The New Dispensation: That's what Jim calls the new bicycle route that he and Charlie have been taking on their almost-daily bike rides. (It's not so much rain that stops them from riding but Jim's teaching schedule and the ever-earlier setting of the sun.) All summer long Charlie insisted that they do a particular ride that led them by a house where resides Nemesis Dog.
With all apologies to the dog lovers out there, this dog---big, white, and long-haired---always seems to be standing at attention on its owner's lawn just at the time that Jim and Charlie ride by. The owner has an electric fence up so the dog can't run out and chase bicycles and their (dog-fearing) riders. But explaining about an invisible e-fence to Charlie (especially Charlie on his bike with a clear look of get me outta here across his whole face) is not so easy, and especially when Nemesis Dog, prohibited by the e-fence, stands at the edge and barks barks barks barks barks. Loudly.
Not what the guardians of super-sensitive (to sound and otherwise) boys called for.
Charlie's fear is often mixed with fascination. When he was two years old and we lived in St. Paul, he had an all-consuming need to go and see a certain spot of red paint that had been casually splashed on the wooden step of a play structure on Selby Avenue. At the playground, he couldn't take his eyes off the red spot, though he didn't seem particularly happy, relaxed, or relieved to see the object of his fascination. (And getting him to leave the spot of paint made him, and us, decided not happy, relaxed, or relieved, you can be sure.)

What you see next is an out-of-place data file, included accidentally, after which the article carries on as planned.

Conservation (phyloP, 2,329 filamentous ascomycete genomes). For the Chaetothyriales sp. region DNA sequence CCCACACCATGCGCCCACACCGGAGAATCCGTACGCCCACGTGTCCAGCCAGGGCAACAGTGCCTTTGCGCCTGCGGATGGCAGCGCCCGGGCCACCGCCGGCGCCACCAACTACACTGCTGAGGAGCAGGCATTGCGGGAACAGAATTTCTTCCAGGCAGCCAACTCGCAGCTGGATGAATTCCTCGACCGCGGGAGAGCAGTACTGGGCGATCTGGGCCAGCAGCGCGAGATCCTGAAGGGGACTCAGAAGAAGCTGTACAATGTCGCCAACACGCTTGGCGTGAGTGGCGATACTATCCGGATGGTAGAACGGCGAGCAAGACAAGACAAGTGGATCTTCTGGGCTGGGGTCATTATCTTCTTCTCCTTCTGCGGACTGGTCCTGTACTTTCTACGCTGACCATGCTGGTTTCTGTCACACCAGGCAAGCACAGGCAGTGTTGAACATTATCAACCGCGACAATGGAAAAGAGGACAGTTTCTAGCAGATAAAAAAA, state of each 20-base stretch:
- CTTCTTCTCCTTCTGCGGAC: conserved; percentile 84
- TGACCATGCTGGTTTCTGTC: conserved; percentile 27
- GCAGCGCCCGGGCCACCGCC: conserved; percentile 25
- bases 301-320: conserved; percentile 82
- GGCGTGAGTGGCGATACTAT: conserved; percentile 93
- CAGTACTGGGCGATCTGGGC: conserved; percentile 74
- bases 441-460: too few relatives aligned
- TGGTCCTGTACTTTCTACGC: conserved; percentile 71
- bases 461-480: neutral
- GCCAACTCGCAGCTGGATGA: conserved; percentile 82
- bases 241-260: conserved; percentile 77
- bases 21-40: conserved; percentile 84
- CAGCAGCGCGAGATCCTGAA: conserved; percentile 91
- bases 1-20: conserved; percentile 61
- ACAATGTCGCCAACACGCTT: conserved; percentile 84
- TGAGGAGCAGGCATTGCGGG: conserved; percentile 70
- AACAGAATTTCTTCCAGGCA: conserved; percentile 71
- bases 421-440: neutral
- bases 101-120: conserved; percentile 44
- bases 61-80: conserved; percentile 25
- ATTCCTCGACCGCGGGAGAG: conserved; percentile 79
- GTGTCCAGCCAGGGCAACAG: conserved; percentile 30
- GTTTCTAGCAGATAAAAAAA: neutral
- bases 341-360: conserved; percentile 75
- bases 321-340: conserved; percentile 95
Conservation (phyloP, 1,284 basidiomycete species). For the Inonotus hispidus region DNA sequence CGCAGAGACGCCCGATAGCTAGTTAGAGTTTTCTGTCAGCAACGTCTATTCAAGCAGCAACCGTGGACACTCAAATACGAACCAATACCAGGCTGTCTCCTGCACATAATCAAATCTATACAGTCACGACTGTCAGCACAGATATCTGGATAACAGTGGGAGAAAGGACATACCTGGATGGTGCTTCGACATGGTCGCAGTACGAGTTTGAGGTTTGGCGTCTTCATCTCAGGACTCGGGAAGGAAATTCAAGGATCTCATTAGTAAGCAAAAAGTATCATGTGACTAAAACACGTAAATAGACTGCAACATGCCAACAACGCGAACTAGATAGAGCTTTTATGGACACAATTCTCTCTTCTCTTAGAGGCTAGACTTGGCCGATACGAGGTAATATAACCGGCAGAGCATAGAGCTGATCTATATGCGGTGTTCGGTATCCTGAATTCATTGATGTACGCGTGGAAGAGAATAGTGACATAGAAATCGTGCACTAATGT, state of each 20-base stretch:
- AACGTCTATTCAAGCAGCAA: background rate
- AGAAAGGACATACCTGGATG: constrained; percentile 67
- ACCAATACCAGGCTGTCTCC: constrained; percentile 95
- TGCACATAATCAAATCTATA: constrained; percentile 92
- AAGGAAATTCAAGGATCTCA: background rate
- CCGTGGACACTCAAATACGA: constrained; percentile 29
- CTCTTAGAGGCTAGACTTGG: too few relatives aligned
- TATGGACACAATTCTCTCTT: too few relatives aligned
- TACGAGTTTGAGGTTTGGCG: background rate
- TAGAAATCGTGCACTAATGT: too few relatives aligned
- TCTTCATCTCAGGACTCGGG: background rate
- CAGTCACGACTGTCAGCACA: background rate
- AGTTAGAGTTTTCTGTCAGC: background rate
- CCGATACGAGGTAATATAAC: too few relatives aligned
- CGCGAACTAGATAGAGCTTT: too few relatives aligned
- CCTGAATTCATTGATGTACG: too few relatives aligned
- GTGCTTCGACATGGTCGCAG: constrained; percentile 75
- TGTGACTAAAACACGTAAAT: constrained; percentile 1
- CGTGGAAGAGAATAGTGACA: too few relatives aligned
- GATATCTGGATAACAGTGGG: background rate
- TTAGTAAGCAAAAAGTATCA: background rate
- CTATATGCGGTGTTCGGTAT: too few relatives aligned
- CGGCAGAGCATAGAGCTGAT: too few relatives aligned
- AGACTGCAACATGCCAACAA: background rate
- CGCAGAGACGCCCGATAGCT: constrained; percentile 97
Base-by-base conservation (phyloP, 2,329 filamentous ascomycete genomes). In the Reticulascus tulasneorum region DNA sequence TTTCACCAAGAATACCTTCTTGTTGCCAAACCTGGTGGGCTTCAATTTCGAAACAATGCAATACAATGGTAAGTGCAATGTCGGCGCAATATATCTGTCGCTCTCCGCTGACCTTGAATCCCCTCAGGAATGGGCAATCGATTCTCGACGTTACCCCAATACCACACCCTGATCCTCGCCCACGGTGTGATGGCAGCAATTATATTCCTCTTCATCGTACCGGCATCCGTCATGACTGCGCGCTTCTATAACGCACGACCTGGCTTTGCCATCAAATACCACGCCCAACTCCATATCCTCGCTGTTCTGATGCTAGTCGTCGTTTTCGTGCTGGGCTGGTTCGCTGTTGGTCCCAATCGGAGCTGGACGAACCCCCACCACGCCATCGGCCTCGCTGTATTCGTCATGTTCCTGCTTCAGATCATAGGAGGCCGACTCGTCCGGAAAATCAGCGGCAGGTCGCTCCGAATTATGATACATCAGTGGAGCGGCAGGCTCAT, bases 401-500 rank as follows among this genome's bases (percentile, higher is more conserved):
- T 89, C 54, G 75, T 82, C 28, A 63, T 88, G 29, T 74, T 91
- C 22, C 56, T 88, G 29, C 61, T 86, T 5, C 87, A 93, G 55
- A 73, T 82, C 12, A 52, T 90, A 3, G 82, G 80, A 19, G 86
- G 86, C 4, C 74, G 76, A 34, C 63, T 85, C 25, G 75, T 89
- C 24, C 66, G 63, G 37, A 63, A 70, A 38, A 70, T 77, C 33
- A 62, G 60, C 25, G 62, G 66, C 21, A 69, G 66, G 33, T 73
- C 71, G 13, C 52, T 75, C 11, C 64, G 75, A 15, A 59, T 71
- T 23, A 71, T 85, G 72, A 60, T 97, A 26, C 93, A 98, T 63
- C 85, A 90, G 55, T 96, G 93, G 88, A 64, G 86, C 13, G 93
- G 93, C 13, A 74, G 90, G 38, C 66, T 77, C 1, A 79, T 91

Now it's been the same with Nemesis Dog, which appellation I've personally given said canine after Jim, having guided Charlie near and around and away from the e-fenced yard, noted that (from Charlie's perspective) the sole purpose in life of the dog seems to be to wait for 12-year-old boys on their bikes to ride by, upon which the dog comes running and raises an all-time bark-filled ruckus such that one 12-year-old boy in particular has started getting off his bike way before encountering said dog and pacing. And not wanting to get back on the bike.
Since the past week, Charlie has been taking a different route, one that takes him and Jim through the little downtown of our town and back and around the streets. Jim has termed this urban route (a huge overstatement if you saw what this town looks like) "The New Dispensation"---a quite fitting title and slogan for a new direction, like the one we're hoping Charlie is headed in, at least as far as his school situation.
One thing definitely to keep in mind: This new bike route was made by Charlie. Jim followed, and Charlie led the way. Street smarts? Those this kid has.
Better believe it!